by John Edwards

The sad tale of the paper phone

Apr 15, 20042 mins

Back in 1999, inventor Randi Altschul thought she had a killer idea-an inexpensive mobile phone, priced at about $10, that could be tossed away on a whim. Five years later, Altschul’s killer idea may itself be dead.

At the telecom boom’s height, Altschul’s invention sounded like a surefire proposition. Her phones would be so cheap that fast-food chains would want to sell advertising-emblazoned models along with their combo meals. “I took the toy mentality to telecom and turned a phone into a toy,” she says. “It can be made of paper or polyester and is so inexpensive that it’s disposable.”

Altschul’s dream ran into trouble when she tried to attract financial backers. Altschul’s harrowing experiences in the world of high-tech capitalism led her to self-publish a book: Financiers, Lawyers and Other Assorted Snakes. By the time Altschul was ready to move on, the bloom had faded from the telecom market rose and investors were licking wounds created by other seemingly no-lose telecom ideas. “Nothing ever hit the market, though many people talked [to me],” she says.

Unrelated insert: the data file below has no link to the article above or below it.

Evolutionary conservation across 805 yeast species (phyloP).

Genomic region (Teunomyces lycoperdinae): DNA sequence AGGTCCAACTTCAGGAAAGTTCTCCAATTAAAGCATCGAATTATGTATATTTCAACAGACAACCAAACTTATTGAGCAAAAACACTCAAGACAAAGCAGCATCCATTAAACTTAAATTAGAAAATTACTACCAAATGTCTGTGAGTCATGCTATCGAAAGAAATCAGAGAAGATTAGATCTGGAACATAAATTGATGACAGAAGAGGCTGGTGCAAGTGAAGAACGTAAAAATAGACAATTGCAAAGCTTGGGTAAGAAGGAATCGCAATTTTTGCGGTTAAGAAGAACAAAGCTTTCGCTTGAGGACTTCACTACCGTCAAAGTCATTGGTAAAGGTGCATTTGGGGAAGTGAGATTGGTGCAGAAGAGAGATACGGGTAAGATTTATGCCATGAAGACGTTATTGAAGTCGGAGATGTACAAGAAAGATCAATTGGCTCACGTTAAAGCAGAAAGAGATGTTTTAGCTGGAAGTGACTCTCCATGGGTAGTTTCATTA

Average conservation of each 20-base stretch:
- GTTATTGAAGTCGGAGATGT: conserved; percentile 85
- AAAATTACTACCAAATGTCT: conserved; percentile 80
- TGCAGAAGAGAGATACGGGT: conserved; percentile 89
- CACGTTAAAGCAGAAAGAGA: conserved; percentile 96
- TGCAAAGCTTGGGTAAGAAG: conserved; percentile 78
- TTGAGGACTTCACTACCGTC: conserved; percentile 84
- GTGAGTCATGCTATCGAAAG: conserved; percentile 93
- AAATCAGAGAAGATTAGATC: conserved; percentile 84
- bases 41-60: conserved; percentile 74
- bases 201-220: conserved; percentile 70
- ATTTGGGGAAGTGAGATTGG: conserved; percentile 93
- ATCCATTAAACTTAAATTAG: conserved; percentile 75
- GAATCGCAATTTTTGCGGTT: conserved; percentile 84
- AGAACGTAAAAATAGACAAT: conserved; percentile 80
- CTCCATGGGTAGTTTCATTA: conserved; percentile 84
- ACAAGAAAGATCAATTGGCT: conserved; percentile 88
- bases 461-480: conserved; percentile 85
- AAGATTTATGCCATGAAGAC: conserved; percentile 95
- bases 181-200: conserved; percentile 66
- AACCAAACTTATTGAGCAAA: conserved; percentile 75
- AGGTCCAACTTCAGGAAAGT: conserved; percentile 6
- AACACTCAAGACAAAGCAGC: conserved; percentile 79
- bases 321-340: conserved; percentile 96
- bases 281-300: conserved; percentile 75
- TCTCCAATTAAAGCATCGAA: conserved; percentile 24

The mobile phone market has now evolved beyond Altschul’s original concept. With more phone buyers looking for high-end features, such as MP3 file downloading and color cameras, the market for a 1999-style disposable phone has faded. Yet Altschul remains undaunted. “I still envision the same opportunities and much more,” she says. “It will just begin a little later than I wanted.”